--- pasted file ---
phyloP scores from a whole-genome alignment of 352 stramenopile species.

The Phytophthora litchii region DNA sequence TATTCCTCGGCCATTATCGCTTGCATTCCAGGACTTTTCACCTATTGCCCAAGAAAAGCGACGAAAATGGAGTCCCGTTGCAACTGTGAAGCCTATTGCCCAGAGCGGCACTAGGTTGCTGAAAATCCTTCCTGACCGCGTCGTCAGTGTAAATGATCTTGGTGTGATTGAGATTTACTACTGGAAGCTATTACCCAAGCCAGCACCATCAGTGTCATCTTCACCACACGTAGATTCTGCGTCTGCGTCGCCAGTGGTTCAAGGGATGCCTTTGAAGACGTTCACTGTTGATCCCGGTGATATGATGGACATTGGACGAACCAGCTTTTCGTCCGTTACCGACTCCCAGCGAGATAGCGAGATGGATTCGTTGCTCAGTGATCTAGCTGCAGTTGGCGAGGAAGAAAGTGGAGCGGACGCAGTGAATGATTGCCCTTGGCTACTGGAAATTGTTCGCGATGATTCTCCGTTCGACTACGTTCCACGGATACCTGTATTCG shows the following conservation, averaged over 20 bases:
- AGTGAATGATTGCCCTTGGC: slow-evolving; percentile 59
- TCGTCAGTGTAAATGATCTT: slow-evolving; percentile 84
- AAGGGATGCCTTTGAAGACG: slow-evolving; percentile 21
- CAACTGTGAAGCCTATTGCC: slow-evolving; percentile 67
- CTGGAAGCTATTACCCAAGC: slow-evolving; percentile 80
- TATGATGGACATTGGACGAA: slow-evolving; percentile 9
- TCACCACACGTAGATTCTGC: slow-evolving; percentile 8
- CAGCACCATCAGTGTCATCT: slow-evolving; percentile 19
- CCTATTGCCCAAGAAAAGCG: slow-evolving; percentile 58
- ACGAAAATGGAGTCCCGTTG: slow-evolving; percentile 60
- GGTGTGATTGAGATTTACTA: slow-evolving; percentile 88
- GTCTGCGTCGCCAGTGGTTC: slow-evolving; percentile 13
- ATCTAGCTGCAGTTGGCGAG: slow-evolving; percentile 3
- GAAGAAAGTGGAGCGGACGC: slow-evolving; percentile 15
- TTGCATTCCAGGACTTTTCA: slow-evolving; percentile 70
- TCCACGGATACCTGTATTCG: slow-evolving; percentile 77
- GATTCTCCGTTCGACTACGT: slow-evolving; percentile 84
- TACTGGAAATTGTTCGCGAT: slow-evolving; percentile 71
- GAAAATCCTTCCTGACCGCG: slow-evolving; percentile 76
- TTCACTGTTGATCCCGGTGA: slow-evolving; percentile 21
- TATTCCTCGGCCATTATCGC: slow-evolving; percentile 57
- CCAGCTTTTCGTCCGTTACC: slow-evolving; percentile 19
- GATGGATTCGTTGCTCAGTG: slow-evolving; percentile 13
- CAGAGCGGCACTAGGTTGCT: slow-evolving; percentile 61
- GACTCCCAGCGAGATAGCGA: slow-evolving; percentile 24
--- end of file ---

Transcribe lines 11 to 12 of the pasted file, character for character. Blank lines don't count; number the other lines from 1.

- CCTATTGCCCAAGAAAAGCG: slow-evolving; percentile 58
- ACGAAAATGGAGTCCCGTTG: slow-evolving; percentile 60